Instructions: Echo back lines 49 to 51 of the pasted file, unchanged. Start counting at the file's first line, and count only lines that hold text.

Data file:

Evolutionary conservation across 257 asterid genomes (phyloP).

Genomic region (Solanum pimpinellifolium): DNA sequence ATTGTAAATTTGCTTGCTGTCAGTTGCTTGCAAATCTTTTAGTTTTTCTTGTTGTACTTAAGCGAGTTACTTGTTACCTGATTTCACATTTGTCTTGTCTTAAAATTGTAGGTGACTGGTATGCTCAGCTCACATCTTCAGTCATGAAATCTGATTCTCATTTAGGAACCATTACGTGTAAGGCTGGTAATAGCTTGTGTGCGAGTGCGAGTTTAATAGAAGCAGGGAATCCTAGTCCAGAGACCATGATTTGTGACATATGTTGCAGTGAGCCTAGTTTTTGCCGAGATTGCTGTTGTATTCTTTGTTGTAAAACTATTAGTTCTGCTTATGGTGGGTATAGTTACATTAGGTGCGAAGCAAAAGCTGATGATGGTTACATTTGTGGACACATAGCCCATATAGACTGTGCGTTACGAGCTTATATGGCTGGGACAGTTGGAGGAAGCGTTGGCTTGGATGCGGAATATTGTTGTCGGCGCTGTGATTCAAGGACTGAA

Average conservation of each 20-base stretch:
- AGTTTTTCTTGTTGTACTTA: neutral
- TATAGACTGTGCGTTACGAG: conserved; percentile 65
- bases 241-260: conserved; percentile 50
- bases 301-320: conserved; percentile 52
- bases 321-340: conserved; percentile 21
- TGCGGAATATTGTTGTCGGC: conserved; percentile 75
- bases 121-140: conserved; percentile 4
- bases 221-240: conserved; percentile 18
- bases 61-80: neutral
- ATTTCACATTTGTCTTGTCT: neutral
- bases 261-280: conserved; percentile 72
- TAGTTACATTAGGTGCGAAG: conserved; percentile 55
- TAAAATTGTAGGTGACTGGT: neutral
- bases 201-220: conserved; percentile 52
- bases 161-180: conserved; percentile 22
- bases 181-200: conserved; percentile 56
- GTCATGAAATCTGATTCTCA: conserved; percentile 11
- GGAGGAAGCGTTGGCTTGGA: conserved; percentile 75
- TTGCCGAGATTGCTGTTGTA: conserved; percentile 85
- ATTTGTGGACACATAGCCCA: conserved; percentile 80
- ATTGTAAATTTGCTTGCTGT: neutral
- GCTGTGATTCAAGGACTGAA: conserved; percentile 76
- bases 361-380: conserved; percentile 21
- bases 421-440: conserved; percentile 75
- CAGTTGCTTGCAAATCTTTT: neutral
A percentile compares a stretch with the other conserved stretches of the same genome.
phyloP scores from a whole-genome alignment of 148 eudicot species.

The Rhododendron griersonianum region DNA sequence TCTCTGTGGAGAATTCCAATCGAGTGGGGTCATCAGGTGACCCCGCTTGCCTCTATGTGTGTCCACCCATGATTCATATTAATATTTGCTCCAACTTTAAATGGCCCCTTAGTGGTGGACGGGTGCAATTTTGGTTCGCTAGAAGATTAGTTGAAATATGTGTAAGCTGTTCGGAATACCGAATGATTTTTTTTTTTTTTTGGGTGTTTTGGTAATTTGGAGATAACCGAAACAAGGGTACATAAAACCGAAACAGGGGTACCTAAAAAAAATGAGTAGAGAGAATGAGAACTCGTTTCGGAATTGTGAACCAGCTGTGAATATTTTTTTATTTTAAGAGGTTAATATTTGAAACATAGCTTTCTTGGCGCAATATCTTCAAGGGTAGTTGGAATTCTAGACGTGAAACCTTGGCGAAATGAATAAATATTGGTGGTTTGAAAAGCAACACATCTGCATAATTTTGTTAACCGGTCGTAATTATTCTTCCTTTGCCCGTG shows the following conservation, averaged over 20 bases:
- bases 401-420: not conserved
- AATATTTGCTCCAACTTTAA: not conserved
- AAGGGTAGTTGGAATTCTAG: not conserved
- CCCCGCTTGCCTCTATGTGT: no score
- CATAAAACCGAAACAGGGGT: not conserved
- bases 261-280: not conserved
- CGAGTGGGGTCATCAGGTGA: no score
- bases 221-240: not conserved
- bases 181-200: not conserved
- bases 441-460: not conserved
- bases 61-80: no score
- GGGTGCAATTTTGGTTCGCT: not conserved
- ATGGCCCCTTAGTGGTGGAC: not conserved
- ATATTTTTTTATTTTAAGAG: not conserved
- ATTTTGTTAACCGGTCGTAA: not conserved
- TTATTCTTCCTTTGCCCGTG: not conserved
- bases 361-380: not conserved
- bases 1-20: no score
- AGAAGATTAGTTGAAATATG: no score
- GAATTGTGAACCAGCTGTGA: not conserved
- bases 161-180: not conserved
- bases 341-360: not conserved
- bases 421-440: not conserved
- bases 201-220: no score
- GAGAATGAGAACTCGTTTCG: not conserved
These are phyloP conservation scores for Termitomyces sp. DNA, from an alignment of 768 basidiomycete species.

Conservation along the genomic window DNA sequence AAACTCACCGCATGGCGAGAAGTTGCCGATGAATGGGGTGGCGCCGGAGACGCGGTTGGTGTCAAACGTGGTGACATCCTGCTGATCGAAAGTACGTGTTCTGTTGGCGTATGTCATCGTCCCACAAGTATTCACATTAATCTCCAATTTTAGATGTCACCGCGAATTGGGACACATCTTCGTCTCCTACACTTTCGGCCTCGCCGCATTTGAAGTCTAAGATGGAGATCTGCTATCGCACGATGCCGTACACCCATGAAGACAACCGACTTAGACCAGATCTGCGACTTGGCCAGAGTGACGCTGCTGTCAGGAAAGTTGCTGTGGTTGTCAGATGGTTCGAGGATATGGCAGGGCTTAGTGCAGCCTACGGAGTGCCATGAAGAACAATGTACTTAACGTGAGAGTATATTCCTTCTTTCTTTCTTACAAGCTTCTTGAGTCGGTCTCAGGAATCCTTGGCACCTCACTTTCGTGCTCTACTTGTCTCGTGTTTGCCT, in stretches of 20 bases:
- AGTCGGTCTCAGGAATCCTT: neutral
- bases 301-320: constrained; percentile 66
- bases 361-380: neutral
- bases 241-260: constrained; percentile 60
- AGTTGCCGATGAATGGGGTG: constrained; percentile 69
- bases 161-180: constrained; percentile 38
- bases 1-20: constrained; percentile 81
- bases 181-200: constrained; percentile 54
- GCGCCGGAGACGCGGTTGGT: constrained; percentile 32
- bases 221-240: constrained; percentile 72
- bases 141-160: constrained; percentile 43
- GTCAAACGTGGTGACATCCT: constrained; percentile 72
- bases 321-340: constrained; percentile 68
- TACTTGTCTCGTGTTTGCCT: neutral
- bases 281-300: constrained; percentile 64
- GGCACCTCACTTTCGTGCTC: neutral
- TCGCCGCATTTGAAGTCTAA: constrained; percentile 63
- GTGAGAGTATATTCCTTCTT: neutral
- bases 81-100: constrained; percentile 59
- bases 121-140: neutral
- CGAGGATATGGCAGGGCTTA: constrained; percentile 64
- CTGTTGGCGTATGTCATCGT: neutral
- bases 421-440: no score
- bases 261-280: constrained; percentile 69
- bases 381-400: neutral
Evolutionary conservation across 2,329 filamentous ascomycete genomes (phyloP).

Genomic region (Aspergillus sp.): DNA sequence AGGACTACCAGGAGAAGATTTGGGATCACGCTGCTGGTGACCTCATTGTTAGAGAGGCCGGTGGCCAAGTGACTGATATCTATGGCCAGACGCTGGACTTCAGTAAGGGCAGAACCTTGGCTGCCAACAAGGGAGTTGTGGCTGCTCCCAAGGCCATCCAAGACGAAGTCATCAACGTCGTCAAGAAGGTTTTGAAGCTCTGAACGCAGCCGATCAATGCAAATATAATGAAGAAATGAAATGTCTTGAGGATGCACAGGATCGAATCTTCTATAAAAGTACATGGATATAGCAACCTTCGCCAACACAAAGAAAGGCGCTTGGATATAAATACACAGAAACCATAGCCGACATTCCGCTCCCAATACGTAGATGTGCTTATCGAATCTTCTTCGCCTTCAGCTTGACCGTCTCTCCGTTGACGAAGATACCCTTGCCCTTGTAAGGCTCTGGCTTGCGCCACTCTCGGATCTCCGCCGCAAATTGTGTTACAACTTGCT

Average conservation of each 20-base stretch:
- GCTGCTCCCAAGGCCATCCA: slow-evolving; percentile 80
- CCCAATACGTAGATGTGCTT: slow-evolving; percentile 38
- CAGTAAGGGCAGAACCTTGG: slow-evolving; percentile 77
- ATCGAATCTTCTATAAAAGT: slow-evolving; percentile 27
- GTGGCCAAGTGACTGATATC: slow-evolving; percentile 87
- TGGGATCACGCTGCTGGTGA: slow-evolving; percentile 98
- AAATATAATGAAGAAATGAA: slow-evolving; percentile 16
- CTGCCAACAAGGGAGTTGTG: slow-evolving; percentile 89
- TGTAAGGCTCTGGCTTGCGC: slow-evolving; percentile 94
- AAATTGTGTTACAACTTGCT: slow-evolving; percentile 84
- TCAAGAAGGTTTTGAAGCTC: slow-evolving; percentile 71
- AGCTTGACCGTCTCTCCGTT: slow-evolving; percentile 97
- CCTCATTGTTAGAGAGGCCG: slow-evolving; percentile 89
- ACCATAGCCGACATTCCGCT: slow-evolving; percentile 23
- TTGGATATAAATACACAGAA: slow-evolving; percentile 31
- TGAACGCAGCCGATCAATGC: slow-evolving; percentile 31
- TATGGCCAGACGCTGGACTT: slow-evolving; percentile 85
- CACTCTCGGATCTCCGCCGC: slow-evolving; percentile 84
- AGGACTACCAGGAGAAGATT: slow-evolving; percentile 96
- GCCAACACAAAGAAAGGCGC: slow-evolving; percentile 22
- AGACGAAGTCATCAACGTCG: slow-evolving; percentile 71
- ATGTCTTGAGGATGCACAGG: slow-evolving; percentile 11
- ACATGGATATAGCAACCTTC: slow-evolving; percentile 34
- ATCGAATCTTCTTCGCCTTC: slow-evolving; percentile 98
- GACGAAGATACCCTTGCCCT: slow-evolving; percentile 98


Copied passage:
- bases 1-20: no score
- AGAAGATTAGTTGAAATATG: no score
- GAATTGTGAACCAGCTGTGA: not conserved